Sightseeing

Visit Inverness, Loch Ness and the Scottish Highlands

Inverness

Inverness

Inverness has several tourist attractions including The Museum & Art Gallery, the Castle Battlements & Viewpoint, St Andrew's Cathedral, Botanic Gardens and the picturesque Ness Islands which are ideal for a stroll around the river. Explore the sights on an open top bus tour.

Loch Ness & Urquhart Castle

Loch Ness


'Nessie' herself lives only a few miles from Inverness. Enjoy one of the award-winning Jacobite Cruises on Loch Ness and look for the monster on the underwater sonar. The village of Drumnadrochit is situated 16 miles from Inverness with several restaurants and pubs, as well as two very good 'Loch Ness Monster' Exhibitions. You can also step back in time to visit the ruins of Urquhart Castle. It's now possible to walk or cycle right around the whole of Loch Ness.

North Coast 500

Wester Ross, North Coast 500


Discover Scotland's answer to Route 66 on the popular 500-mile loop around the North of Scotland. The coastal scenery and wildlife can be stunning. Look out for castles, lighthouses, distilleries and artisan craft shops. Make sure you sample some of the local seafood.

Culloden Battlefield

Culloden Battlefield

Culloden Battlefield is just 5 miles outside Inverness city centre and is a must for anyone visiting the Highlands as it is the site of the last battle to be fought on British soil. There is a large Exhibition Centre which explains all the history. Walk around the battlefield and see the clan grave markers to soak up the atmosphere.

Caledonian Canal

Caledonian Canal


Enjoy a walk by the Caledonian Canal which is not far from Arrandale Apartment and Inverness city centre. Designed by Thomas Telford, it was a major feat of engineering which connects Inverness on the east coast with Fort William on the west coast. The Canal's visitor centre at Fort Augustus (south Loch Ness) explains how it was constructed from 1803 to 1822. Look out for yachts going up and down on the many locks.

Fort George

Fort George


Fort George is one of the finest examples of military engineering in Scotland. Just a few miles outside Inverness, it was built on the coastline after the Battle of Culloden to protect the area from any further rebellions. Today it is still used by the Army and houses an excellent Military Museum. It's also a good place to spot dolphins out in the Moray Firth.

Cawdor Castle

Cawdor Castle

Cawdor Castle, ancient home of the Thanes of Cawdor (Campbells), is 15 minutes drive from Inverness. Open May to October, the castle and gardens are picturesque. The castle dates from the 14th century and was originally built around a Holly Tree. There are also woodland walks and a golf course on the estate.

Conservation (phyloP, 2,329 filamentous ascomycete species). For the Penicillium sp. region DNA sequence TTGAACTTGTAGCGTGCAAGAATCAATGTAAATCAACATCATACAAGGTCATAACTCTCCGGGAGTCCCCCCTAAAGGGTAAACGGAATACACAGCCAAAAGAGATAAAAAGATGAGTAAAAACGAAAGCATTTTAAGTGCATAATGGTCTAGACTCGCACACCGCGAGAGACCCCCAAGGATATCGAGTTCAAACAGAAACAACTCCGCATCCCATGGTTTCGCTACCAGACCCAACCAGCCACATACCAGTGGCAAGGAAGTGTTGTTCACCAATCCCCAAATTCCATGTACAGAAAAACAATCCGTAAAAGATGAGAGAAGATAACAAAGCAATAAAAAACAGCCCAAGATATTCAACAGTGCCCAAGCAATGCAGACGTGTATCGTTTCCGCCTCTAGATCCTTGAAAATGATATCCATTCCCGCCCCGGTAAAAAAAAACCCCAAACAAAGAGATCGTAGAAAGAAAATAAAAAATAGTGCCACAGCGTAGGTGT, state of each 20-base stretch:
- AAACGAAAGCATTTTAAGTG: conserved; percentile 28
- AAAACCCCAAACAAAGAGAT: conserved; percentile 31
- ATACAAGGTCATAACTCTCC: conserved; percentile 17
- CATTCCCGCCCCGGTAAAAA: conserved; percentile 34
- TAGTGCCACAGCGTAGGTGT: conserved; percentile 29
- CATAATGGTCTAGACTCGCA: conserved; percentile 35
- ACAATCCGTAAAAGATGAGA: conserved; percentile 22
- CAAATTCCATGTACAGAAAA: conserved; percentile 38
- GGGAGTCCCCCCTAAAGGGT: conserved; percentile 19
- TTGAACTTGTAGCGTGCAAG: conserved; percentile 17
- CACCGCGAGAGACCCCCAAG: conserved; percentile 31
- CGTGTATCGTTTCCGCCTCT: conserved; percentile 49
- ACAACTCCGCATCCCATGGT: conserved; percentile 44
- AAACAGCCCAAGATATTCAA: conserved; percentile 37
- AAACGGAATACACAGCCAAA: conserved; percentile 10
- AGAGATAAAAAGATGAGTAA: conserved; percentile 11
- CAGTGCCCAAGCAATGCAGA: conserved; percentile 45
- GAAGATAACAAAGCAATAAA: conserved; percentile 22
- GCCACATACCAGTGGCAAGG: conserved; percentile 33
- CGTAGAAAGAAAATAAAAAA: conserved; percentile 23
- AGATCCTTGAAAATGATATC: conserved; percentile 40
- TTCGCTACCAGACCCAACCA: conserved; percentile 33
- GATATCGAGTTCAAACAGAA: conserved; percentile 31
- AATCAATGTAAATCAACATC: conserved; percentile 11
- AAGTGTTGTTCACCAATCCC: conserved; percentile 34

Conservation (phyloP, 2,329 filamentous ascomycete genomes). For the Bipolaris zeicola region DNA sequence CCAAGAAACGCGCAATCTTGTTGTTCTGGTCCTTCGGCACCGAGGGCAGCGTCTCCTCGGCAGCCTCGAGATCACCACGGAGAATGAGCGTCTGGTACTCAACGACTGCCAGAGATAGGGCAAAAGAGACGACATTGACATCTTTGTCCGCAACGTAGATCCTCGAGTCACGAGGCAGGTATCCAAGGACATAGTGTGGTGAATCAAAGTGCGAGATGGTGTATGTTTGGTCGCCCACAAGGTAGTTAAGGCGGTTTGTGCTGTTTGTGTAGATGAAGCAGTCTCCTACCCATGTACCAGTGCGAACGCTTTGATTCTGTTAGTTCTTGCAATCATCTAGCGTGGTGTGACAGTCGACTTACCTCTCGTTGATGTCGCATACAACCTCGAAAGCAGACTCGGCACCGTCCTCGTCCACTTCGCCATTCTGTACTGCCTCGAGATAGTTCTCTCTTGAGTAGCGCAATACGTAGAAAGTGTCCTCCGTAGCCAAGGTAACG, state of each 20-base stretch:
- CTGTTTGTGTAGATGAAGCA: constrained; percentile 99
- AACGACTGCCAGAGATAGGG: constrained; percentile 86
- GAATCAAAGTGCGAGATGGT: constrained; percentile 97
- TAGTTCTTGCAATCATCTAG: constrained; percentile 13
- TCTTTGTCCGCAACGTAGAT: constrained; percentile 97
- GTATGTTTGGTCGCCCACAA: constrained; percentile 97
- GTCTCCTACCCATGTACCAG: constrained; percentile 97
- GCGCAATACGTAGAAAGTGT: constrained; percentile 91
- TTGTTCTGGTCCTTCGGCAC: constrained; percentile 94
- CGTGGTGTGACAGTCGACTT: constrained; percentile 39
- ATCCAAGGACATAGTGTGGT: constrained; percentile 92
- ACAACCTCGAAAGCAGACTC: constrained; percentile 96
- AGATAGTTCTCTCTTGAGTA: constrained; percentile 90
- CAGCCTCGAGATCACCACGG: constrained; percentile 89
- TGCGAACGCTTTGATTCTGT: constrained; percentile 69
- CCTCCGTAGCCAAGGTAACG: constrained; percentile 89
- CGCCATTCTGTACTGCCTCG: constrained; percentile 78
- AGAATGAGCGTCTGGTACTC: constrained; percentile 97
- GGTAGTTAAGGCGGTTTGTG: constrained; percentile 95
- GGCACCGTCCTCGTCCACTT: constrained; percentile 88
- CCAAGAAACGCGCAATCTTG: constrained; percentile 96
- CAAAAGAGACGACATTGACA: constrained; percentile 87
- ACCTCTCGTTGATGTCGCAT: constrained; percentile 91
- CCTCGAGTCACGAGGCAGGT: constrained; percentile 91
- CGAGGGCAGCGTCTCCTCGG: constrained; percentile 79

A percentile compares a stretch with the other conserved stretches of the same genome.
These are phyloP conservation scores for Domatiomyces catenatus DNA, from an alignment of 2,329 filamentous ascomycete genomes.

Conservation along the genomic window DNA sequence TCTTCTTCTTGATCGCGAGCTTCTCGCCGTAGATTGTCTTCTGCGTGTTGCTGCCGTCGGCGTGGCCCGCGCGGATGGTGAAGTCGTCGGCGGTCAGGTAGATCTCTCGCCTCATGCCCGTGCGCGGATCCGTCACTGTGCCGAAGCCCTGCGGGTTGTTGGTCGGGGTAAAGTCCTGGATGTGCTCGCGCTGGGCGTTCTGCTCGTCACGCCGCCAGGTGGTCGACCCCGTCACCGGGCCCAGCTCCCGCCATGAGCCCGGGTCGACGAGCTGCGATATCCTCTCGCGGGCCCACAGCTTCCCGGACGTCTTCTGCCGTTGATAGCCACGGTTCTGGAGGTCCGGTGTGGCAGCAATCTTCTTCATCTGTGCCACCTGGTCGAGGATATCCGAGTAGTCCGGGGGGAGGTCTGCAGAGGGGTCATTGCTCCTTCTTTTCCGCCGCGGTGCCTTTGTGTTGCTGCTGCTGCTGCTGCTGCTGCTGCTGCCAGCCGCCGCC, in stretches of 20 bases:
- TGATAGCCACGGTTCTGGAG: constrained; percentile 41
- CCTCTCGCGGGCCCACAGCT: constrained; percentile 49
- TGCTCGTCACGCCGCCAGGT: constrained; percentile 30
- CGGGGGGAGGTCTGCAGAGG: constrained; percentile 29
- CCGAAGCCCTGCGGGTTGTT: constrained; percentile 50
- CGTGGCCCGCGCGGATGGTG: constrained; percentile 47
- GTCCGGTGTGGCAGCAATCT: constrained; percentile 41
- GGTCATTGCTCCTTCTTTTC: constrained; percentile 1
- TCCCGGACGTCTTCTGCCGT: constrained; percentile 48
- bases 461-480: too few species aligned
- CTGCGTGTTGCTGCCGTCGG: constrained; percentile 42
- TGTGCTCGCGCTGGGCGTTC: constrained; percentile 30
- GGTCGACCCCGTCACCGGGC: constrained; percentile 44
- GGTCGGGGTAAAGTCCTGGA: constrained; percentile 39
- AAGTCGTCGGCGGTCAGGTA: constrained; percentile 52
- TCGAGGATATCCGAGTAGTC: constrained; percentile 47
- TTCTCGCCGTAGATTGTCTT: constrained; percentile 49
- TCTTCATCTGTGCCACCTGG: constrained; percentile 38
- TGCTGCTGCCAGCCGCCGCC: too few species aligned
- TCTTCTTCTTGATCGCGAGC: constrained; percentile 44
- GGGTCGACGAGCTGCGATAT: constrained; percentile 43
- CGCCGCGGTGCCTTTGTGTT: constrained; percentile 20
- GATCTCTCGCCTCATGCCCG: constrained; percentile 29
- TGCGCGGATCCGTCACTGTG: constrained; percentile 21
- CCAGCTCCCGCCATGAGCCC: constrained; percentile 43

Dunrobin Castle

Dunrobin Castle


Fairytale Dunrobin Castle dates back to the 1300s and is still home to the Duke of Sutherland. This French-style castle by the sea has beautiful gardens and falconry displays. Just over an hour's drive from Inverness on the North Coast 500, it also has its own railway station.

Cairngorms National Park

Cairngorms


The Cairngorm mountains reach over 1000 metres and offer a natural playground for walkers and climbers. Skiing is usually possible in the winter. The area also has watersport facilities on scenic Loch Morlich, plenty of fishing and woodland walks. There are lots of whisky distilleries and even a steam railway, or you might want to see the Cairngorm Reindeer Herd.

Highland Wildlife Park



The Highland Wildlife Park is a 105-hectare safari park and zoo near Kingussie, one hour's drive south of Inverness. Owned by the Royal Zoological Society of Scotland, it has a breeding programme for endangered species. Adults and children enjoy seeing the polar bears, tigers, monkeys and snow leopards. You can also learn about Scottish wildlife including red squirrels, pine martens, capercaillie and red deer.

Whisky Distilleries



Whisky is Scotland's biggest export and you can see how its made in distilleries around Speyside and the Highlands. Many distilleries offer guided tours and tastings with a wee dram.

Highland Folk Museum

Highland Folk Museum


Situated at Newtonmore in the Cairngorms, this was Britain's first open air museum. This unique setting gives visitors a chance to see how Highland people lived and worked from the 1700s up until the 1950s. Explore a variety of 30 historical buildings which have been furnished as they would have been in days gone by. Walk through the 1700s township to the old 1930s working croft. Regular events for children and demonstrations of how life used to be.

Contact us

Arrandale Holiday Home
39 Attadale Road
Inverness, IV3 5QH

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